Penny’s current research interests focus on the methods of modelling complex food and dietary systems to improve public health decision-making. Common problems undermining the use of economic evidence in Public Health decisions include an absence of controlled trials; short studies; surrogate outcomes or self-reported data rather than objective measures of individuals; lack of generalisability to local contexts; lack of consideration of equity impacts and incomplete communication of economic outcomes. Penny’s training plan will focus on developing a complex systems model to estimate food policy effects on, health, equity, the environment and economic outcomes in simulation models to support public health decision-making. Penny will work with local public health decision makers and the public to develop tools to aid decision making and grant applications to conduct further research into the complex system of food purchasing, waste, and their impact on health and the economy.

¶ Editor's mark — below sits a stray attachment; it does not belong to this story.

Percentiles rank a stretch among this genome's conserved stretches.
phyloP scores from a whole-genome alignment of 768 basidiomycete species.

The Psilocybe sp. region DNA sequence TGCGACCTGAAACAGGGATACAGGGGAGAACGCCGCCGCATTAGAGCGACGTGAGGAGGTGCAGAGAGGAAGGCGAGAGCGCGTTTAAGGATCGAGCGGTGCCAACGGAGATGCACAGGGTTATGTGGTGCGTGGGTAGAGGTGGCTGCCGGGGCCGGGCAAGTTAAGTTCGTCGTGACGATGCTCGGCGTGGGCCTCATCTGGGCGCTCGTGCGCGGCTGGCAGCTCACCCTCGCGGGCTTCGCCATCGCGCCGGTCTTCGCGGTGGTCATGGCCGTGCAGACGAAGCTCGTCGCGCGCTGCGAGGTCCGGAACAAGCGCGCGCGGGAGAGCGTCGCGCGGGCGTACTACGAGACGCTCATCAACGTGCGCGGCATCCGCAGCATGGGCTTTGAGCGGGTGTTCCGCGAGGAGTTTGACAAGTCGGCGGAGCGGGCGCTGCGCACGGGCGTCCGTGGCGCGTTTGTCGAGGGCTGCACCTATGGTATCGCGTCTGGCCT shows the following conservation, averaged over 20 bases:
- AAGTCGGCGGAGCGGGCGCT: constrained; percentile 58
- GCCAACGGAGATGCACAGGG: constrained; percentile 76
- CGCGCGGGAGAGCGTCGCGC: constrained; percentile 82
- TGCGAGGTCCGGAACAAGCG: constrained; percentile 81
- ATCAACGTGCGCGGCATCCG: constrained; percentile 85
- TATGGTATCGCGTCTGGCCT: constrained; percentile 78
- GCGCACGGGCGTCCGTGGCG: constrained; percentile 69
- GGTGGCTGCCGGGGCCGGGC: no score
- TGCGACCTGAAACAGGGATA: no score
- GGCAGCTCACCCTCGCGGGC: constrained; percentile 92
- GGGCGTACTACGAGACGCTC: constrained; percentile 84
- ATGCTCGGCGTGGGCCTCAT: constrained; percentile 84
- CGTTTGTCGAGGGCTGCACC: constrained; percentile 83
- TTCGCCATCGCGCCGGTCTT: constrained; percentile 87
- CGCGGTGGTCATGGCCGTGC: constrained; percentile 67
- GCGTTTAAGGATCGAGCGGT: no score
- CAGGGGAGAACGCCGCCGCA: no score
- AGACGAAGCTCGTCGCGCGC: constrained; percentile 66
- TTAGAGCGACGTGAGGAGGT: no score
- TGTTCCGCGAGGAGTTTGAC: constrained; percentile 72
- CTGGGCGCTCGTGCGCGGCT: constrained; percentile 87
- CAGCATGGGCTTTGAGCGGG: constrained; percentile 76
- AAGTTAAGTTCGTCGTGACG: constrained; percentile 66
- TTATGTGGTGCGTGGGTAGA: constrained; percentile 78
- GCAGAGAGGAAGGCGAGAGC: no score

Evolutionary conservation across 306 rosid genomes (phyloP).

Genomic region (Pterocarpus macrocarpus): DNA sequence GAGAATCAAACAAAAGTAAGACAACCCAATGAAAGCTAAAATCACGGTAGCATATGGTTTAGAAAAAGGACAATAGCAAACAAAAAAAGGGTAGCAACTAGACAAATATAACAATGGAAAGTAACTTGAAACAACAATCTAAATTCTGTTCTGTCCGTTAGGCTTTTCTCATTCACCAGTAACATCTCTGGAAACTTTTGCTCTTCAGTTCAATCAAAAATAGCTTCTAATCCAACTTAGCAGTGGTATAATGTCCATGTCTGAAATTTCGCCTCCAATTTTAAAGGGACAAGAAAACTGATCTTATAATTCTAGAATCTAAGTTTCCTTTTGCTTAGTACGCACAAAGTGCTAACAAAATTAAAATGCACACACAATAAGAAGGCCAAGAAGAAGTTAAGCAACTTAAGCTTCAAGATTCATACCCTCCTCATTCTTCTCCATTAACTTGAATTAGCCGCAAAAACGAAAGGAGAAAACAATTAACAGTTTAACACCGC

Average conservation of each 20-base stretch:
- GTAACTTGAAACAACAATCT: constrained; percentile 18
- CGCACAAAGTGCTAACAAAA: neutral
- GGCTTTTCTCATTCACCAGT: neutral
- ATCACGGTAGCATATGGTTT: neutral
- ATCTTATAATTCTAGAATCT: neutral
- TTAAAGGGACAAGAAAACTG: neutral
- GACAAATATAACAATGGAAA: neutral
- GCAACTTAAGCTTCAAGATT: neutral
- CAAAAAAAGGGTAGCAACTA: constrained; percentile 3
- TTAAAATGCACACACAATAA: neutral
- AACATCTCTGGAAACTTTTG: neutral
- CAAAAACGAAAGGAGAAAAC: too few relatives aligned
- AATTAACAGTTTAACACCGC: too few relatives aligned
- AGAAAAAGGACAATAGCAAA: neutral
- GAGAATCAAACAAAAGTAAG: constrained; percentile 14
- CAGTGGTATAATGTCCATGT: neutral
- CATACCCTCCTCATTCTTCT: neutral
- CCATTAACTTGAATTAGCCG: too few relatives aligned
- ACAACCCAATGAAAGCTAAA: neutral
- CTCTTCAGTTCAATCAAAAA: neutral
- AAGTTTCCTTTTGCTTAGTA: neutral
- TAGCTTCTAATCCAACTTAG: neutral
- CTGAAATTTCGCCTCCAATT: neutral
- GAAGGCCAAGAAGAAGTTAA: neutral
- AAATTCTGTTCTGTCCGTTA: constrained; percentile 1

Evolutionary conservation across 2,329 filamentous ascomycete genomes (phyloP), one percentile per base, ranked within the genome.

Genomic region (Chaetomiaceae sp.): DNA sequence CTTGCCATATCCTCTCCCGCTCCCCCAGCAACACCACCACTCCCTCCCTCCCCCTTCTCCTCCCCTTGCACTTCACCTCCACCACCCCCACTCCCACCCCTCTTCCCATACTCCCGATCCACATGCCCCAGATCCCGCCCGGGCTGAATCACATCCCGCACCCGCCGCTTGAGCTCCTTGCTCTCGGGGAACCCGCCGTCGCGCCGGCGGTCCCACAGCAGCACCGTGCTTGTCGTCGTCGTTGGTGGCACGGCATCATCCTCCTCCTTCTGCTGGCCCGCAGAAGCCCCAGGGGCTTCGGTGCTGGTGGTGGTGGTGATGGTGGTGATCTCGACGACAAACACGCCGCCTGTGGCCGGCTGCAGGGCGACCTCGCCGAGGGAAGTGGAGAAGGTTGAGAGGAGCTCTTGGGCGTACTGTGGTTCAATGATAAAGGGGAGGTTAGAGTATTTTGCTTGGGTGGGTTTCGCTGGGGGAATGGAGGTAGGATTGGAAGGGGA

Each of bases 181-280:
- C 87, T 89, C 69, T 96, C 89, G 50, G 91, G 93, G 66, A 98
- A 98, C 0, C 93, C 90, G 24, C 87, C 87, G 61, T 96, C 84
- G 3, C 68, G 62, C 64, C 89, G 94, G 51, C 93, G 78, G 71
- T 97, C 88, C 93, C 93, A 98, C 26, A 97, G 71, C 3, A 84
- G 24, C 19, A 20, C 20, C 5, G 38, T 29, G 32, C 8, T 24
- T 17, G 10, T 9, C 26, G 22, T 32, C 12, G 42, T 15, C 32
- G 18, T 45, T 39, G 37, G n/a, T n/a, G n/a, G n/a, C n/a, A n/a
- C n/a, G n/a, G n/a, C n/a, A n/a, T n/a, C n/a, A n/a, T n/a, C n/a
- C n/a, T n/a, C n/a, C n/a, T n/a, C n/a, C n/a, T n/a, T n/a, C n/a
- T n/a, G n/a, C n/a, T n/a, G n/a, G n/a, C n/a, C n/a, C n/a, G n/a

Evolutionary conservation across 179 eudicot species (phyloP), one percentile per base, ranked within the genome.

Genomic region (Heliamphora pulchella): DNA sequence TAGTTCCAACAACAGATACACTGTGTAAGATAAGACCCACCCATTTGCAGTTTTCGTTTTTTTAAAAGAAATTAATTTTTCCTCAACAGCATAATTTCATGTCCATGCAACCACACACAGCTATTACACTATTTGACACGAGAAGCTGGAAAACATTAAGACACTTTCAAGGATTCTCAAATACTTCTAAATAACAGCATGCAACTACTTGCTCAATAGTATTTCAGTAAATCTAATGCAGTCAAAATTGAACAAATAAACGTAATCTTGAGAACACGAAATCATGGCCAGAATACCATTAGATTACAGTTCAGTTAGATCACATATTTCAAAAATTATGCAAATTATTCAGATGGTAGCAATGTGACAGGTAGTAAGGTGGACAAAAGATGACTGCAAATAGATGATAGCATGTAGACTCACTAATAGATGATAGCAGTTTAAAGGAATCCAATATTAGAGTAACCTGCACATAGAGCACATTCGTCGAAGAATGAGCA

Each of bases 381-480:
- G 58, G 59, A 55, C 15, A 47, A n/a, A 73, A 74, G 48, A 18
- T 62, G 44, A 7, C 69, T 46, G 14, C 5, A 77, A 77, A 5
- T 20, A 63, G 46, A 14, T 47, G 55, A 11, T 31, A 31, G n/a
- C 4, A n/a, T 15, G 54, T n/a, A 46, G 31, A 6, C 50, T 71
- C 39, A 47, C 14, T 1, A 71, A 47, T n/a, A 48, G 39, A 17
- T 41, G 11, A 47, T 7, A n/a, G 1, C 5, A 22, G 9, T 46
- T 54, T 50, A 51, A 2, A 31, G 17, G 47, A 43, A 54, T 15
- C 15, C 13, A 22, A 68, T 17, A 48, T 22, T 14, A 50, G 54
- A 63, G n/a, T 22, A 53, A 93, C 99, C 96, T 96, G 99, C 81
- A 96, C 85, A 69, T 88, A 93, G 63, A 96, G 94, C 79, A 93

Penny is also pursuing an ongoing interest in the relationships between health and work and hopes to extend work in this area to explore how decision-makers can estimate the impact of health policies on income and employment at a local area level.
- NIHR SPHR Post-doctoral launching fellow
- University of Sheffield
- Research Fellow
- University of Sheffield
- University of Sheffield
- Research Associate
- University of Sheffield
Bates, S. E., Thomas, C., Islam, N., Ahern, A. L., Breeze, P., Griffin, S., & Brennan, A. (2022). Using health economic modelling to inform the design and development of an intervention : estimating the justifiable cost of weight loss maintenance in the UK. BMC Public Health, 22(1). doi:10.1186/s12889-022-12737-5